# Reduction ? What' that ?

It is the outcome of all efforts made until there ! Reduction consists in transforming the rectangular coordinates of the couple in relative polar coordinates to the main component.

# The principles

By analogy with the visual methods, the average of 10 measurements in the same evening provides the results in angle and distance for what we call an observation. The averages of three observations give the measurement of the couple.
Proceeding in a same way as for visual is a deliberated choice of my own. There are other ways and this choice raises more from the habit and the confidence acquired with numerous filar micrometer sessions.

# What facilitates the task

The calibration frames give immediately the sampling and the camera orientation. The sampling can also be determined 'definitively' by numerous measurements of calibration stars with the same optical configuration.

# Where it is necessary to be prudent

It will be necessary to verify with care that the results on the two extreme calibration stars are equal or at the less in good agreement.
If the gaps are too important, we can think that it occurred something wrong during the session and that the reduction will probably give bad results.
The most frequent problem concerns the angles of position. A bad polar alignment or an inopportune rotation of the camera (ie. when refocusing) can reduce all the imaging session to nothing.
However we can take care to record a trail on the visited stars. This is an alternative way to determine the orientation of the camera by measuring the position of several points on this trail. A linear regression permits to deduct the leading coefficient that is the tangent of the shift angle. The rest of the reduction is identical to what is said otherwise, the only difference is that the shift angle is provided by the trail and not by the calibration stars.

# Determination of the centroïds

It is the most delicate phase of the reduction. It is necessary to find the center of the components in the most precise way. Several methods exist and, there also, if we want a certain constancy in the results, it is necessary to use the same method systematically. Beware of the false precision of the measures, a big number of decimals doesn't present any interest. We can say that the best measurements with a CCD on an observatory instrument can reach a precision about 1/20 of pixel. With the webcam on amateur's instrument a precision of 1/5 to 1/10 is something usual.

# How to do that ?

By using statistical functions and modelling of the stars. These functions are present on all astronomical software. Let's mention the Centroid functions of WinMips and PSF of iris for example.

# Practical aspect of the reduction

The narrow field of webcam's sensor doesn't permit a rigorous astrometric reduction (determination of the position of the components in relation to reference stars).
The process described here is a process by default that need probably to be deepened on some points.
It goes from the assumption that the projection of the celestial sphere on the narrow field is assimilated to a plan. Nothing is less sure, but while waiting better, it is the one that is usually used. The coordinates of the centroids kept preciously will always undergo the test of new algorithms in the future.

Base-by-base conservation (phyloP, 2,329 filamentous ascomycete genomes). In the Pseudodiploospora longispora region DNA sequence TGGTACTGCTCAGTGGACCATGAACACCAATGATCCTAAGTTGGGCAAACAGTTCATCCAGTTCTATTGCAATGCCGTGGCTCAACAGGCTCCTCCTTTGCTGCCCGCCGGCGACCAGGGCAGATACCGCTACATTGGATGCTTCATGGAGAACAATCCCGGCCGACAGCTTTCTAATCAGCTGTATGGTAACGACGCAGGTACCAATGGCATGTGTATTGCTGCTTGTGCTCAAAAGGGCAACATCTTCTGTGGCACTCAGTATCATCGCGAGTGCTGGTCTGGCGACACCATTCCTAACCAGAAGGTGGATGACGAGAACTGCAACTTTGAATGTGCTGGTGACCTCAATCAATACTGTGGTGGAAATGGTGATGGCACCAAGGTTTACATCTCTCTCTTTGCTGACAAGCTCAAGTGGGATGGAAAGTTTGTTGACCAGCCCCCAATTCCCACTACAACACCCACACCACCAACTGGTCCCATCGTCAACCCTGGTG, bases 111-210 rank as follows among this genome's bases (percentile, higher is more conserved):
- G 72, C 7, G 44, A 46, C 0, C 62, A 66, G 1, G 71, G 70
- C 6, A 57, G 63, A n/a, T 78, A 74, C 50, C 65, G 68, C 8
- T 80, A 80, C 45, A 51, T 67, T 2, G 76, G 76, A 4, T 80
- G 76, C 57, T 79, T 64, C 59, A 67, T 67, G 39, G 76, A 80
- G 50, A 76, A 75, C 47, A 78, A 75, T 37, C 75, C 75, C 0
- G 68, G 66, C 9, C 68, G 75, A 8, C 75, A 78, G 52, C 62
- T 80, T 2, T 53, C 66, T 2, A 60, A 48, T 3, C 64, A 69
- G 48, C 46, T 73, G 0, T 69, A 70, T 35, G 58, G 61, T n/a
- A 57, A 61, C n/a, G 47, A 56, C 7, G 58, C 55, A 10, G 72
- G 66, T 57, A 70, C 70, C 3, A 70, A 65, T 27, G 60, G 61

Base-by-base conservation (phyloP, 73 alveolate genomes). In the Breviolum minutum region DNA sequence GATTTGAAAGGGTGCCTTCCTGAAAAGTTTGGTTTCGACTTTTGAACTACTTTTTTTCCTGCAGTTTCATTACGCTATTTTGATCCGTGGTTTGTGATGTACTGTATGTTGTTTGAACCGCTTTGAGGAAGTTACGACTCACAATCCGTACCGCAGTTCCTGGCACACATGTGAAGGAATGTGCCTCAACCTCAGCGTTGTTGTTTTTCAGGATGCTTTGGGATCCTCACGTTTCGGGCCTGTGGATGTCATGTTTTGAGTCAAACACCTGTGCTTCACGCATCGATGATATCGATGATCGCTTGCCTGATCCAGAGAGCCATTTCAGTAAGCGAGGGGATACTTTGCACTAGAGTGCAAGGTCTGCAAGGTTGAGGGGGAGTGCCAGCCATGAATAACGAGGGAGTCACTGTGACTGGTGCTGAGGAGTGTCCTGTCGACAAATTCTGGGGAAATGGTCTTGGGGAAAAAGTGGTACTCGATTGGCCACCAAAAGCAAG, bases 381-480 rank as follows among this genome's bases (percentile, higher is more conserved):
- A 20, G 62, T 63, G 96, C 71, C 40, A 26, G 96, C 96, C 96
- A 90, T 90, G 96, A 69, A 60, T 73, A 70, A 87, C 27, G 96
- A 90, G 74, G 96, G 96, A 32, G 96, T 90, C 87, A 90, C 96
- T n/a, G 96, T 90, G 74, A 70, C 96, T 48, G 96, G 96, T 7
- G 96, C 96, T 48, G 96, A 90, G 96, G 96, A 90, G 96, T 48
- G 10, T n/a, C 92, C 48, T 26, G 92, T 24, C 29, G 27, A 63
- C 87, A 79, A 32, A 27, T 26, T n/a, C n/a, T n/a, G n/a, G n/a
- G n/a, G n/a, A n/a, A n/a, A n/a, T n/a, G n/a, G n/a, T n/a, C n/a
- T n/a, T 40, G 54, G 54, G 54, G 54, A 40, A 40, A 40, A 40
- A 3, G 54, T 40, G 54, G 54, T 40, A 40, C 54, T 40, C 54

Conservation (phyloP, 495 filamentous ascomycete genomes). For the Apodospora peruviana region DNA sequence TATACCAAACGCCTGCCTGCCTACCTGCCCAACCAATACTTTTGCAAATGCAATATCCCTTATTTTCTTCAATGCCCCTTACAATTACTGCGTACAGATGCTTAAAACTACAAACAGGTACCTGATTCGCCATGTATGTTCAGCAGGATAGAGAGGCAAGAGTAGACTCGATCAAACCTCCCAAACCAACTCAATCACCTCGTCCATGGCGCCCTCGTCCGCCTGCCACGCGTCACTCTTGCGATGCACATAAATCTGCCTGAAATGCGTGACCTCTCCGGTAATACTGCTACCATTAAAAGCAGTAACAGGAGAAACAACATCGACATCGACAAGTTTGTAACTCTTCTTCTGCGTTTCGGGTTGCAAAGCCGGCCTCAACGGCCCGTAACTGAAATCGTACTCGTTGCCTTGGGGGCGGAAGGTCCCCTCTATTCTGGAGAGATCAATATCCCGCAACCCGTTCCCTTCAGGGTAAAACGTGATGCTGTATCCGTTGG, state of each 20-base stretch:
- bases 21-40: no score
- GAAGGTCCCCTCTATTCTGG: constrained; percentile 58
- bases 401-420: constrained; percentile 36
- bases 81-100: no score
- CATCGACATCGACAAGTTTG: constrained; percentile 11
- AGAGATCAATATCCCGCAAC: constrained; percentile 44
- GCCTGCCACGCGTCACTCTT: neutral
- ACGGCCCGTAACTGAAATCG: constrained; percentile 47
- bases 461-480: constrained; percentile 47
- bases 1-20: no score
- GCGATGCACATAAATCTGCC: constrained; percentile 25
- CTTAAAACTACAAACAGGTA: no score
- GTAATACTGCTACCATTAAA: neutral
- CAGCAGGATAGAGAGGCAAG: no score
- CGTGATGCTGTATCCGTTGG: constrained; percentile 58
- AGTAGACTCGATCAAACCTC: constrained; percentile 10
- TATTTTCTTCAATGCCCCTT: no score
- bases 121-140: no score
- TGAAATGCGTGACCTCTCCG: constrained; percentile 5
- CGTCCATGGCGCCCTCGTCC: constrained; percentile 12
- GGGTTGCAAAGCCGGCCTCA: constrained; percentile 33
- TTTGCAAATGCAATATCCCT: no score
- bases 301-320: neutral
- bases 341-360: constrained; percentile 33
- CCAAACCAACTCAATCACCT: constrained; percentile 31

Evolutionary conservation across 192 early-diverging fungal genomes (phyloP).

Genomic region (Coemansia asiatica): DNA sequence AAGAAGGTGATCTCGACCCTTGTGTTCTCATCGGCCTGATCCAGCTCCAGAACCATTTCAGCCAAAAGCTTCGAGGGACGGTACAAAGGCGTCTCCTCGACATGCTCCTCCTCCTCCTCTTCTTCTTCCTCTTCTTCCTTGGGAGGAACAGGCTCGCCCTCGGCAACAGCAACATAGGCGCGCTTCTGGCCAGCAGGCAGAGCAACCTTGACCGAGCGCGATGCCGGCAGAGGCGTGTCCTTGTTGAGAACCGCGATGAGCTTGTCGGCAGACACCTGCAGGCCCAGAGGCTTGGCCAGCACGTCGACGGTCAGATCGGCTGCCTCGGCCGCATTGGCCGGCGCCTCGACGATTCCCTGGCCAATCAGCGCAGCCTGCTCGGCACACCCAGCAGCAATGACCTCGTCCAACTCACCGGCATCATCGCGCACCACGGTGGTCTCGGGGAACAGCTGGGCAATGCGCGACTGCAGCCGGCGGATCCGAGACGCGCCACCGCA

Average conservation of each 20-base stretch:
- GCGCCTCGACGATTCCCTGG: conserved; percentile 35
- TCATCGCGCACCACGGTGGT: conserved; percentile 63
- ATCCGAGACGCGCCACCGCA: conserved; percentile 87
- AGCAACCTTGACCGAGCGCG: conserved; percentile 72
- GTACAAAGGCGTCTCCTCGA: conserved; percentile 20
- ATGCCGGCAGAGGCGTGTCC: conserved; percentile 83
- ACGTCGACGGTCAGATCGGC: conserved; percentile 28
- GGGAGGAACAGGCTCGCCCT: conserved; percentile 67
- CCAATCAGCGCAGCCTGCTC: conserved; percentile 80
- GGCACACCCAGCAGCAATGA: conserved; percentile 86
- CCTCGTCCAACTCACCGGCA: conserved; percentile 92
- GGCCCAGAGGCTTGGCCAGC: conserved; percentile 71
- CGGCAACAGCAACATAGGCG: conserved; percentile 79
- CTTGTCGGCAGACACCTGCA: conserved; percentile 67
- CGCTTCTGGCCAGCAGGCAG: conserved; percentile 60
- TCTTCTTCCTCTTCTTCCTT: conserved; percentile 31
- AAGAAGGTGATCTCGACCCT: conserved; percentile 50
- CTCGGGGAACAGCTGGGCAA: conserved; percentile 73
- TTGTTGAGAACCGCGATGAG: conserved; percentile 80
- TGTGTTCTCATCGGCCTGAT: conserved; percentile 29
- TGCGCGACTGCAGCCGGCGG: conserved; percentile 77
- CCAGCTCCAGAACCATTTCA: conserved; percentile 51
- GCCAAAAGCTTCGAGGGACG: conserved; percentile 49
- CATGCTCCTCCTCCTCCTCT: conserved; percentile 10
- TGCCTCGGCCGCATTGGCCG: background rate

The following table show all steps of a reduction :
 What How 0 Capture the images 1 Select the best ones 2 Measure of the centroïds IRIS (PSF function) 3 Eventual correction for rectangular pixels X = X * 8.2/7.6 (case of the Quickcam VC) 4 Calculation of the differences of rectangular coordinates (only the differences is of interest) dX = Xb - Xa dY = Yb - Ya 5 Determination of the position angle on the matrix a = arctg(dY/dX) 6 Determination of the position angle on the sky (d=shift in relation to the true North) t = a + d 7 Determination of the distance (e = sampling) r = e * square root (dX2 + dY2) 8 Determination of the the angle of position for the observation thetai = Average (t) 9 Determination of the distance for the observation rhoi = Average (r) 10 The averages of three close evenings give the definitive values of the measure theta = Average (thetai) rho = Average (rhoi)
When processing the images of one evening, we reduce first the calibration stars. They give the values of sampling and the shift of the matrix.
The principle remains the same that in the table, but step 6 is replaced by the calculation of the shift as follow: d = angle of position of the calibration star - a and the step 7 determines the sampling as follows e = separation of the calibration star / square root (dX2 + dY2)
the d and e values are reintroduced in the formulas for the reduction of the stars of the program.

# Very convenient aspect of the reduction

All these steps require many attentions and manipulations, they are a good way to make numerous mistakes and to disguss us to measure double stars ! So, I choose to develop a software that process directly the bitmap/fits files delivered by the cameras.
It integrates in a single environment the stages 1 to 9 the previous table.
Its main functionalities are therefore:
- Sorting of the pictures
- Calibration on the calibration stars and determination of the quadrants
- Reductions either manual plots or automatic
- Measure of the internal dispersions
- Generation of importable log for other software
The program and its documentation are distributed freely on simple demand.